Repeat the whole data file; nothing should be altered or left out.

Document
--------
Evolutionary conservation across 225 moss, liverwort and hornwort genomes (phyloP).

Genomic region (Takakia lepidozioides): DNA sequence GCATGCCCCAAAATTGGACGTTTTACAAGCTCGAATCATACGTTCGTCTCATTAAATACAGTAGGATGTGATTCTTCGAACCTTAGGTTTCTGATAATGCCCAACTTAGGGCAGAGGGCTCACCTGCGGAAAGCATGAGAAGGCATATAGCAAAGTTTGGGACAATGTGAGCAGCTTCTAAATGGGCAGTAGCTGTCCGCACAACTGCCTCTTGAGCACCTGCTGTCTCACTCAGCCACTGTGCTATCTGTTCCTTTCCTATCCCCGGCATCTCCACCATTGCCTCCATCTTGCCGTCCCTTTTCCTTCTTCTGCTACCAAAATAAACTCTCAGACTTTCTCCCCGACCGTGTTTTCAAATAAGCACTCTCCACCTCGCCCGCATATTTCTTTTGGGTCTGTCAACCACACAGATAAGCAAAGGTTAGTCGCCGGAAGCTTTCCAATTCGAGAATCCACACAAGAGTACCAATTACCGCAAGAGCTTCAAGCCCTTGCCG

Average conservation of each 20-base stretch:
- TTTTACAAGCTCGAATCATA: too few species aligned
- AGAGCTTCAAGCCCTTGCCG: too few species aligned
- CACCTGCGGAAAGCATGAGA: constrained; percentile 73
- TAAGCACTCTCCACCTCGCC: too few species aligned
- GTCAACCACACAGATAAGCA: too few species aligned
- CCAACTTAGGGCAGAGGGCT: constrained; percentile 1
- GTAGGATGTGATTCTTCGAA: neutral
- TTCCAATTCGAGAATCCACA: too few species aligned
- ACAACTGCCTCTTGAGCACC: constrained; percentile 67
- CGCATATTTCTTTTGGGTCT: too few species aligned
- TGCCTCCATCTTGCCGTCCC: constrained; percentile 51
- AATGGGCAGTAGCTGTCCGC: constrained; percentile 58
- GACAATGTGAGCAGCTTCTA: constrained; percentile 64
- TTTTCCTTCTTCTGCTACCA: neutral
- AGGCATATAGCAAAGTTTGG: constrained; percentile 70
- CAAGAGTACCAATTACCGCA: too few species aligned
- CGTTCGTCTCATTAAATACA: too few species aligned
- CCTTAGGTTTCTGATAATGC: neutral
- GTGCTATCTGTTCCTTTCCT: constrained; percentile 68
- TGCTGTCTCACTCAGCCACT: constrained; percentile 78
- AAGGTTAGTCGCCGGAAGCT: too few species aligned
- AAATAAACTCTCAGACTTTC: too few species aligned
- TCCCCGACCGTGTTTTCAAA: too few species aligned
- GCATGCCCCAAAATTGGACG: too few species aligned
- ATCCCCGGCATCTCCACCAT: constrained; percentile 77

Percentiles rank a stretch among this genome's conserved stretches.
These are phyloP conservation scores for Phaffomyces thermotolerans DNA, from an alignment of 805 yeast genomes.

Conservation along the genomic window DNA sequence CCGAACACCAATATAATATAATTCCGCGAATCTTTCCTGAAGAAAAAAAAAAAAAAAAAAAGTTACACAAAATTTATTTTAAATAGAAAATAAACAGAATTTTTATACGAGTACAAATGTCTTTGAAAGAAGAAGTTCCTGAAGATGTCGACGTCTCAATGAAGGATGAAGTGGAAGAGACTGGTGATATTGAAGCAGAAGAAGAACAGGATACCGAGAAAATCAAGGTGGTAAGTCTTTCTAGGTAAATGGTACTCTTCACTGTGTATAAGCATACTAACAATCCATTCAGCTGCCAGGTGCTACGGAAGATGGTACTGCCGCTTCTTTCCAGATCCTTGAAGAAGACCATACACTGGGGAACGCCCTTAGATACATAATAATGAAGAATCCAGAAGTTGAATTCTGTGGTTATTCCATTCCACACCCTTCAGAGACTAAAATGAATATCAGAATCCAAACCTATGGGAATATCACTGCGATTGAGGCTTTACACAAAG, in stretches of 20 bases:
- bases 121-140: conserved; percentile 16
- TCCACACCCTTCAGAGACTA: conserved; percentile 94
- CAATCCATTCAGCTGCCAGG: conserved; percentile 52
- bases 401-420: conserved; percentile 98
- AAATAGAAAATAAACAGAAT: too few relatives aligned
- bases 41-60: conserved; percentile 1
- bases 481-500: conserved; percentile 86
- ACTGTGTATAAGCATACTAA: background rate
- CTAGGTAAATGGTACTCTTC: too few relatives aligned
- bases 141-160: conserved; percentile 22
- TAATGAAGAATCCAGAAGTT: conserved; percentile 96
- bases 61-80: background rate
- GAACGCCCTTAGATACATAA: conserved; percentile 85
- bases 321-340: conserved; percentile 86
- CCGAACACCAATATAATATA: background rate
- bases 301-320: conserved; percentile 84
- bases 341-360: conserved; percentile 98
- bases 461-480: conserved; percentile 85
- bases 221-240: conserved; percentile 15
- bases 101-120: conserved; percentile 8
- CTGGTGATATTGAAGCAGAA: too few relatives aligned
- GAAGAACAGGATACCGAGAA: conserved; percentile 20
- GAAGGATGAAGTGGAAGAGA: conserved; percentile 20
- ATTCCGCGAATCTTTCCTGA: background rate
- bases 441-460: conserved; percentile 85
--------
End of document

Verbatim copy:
Evolutionary conservation across 225 moss, liverwort and hornwort genomes (phyloP).

Genomic region (Takakia lepidozioides): DNA sequence GCATGCCCCAAAATTGGACGTTTTACAAGCTCGAATCATACGTTCGTCTCATTAAATACAGTAGGATGTGATTCTTCGAACCTTAGGTTTCTGATAATGCCCAACTTAGGGCAGAGGGCTCACCTGCGGAAAGCATGAGAAGGCATATAGCAAAGTTTGGGACAATGTGAGCAGCTTCTAAATGGGCAGTAGCTGTCCGCACAACTGCCTCTTGAGCACCTGCTGTCTCACTCAGCCACTGTGCTATCTGTTCCTTTCCTATCCCCGGCATCTCCACCATTGCCTCCATCTTGCCGTCCCTTTTCCTTCTTCTGCTACCAAAATAAACTCTCAGACTTTCTCCCCGACCGTGTTTTCAAATAAGCACTCTCCACCTCGCCCGCATATTTCTTTTGGGTCTGTCAACCACACAGATAAGCAAAGGTTAGTCGCCGGAAGCTTTCCAATTCGAGAATCCACACAAGAGTACCAATTACCGCAAGAGCTTCAAGCCCTTGCCG

Average conservation of each 20-base stretch:
- TTTTACAAGCTCGAATCATA: too few species aligned
- AGAGCTTCAAGCCCTTGCCG: too few species aligned
- CACCTGCGGAAAGCATGAGA: constrained; percentile 73
- TAAGCACTCTCCACCTCGCC: too few species aligned
- GTCAACCACACAGATAAGCA: too few species aligned
- CCAACTTAGGGCAGAGGGCT: constrained; percentile 1
- GTAGGATGTGATTCTTCGAA: neutral
- TTCCAATTCGAGAATCCACA: too few species aligned
- ACAACTGCCTCTTGAGCACC: constrained; percentile 67
- CGCATATTTCTTTTGGGTCT: too few species aligned
- TGCCTCCATCTTGCCGTCCC: constrained; percentile 51
- AATGGGCAGTAGCTGTCCGC: constrained; percentile 58
- GACAATGTGAGCAGCTTCTA: constrained; percentile 64
- TTTTCCTTCTTCTGCTACCA: neutral
- AGGCATATAGCAAAGTTTGG: constrained; percentile 70
- CAAGAGTACCAATTACCGCA: too few species aligned
- CGTTCGTCTCATTAAATACA: too few species aligned
- CCTTAGGTTTCTGATAATGC: neutral
- GTGCTATCTGTTCCTTTCCT: constrained; percentile 68
- TGCTGTCTCACTCAGCCACT: constrained; percentile 78
- AAGGTTAGTCGCCGGAAGCT: too few species aligned
- AAATAAACTCTCAGACTTTC: too few species aligned
- TCCCCGACCGTGTTTTCAAA: too few species aligned
- GCATGCCCCAAAATTGGACG: too few species aligned
- ATCCCCGGCATCTCCACCAT: constrained; percentile 77

Percentiles rank a stretch among this genome's conserved stretches.
These are phyloP conservation scores for Phaffomyces thermotolerans DNA, from an alignment of 805 yeast genomes.

Conservation along the genomic window DNA sequence CCGAACACCAATATAATATAATTCCGCGAATCTTTCCTGAAGAAAAAAAAAAAAAAAAAAAGTTACACAAAATTTATTTTAAATAGAAAATAAACAGAATTTTTATACGAGTACAAATGTCTTTGAAAGAAGAAGTTCCTGAAGATGTCGACGTCTCAATGAAGGATGAAGTGGAAGAGACTGGTGATATTGAAGCAGAAGAAGAACAGGATACCGAGAAAATCAAGGTGGTAAGTCTTTCTAGGTAAATGGTACTCTTCACTGTGTATAAGCATACTAACAATCCATTCAGCTGCCAGGTGCTACGGAAGATGGTACTGCCGCTTCTTTCCAGATCCTTGAAGAAGACCATACACTGGGGAACGCCCTTAGATACATAATAATGAAGAATCCAGAAGTTGAATTCTGTGGTTATTCCATTCCACACCCTTCAGAGACTAAAATGAATATCAGAATCCAAACCTATGGGAATATCACTGCGATTGAGGCTTTACACAAAG, in stretches of 20 bases:
- bases 121-140: conserved; percentile 16
- TCCACACCCTTCAGAGACTA: conserved; percentile 94
- CAATCCATTCAGCTGCCAGG: conserved; percentile 52
- bases 401-420: conserved; percentile 98
- AAATAGAAAATAAACAGAAT: too few relatives aligned
- bases 41-60: conserved; percentile 1
- bases 481-500: conserved; percentile 86
- ACTGTGTATAAGCATACTAA: background rate
- CTAGGTAAATGGTACTCTTC: too few relatives aligned
- bases 141-160: conserved; percentile 22
- TAATGAAGAATCCAGAAGTT: conserved; percentile 96
- bases 61-80: background rate
- GAACGCCCTTAGATACATAA: conserved; percentile 85
- bases 321-340: conserved; percentile 86
- CCGAACACCAATATAATATA: background rate
- bases 301-320: conserved; percentile 84
- bases 341-360: conserved; percentile 98
- bases 461-480: conserved; percentile 85
- bases 221-240: conserved; percentile 15
- bases 101-120: conserved; percentile 8
- CTGGTGATATTGAAGCAGAA: too few relatives aligned
- GAAGAACAGGATACCGAGAA: conserved; percentile 20
- GAAGGATGAAGTGGAAGAGA: conserved; percentile 20
- ATTCCGCGAATCTTTCCTGA: background rate
- bases 441-460: conserved; percentile 85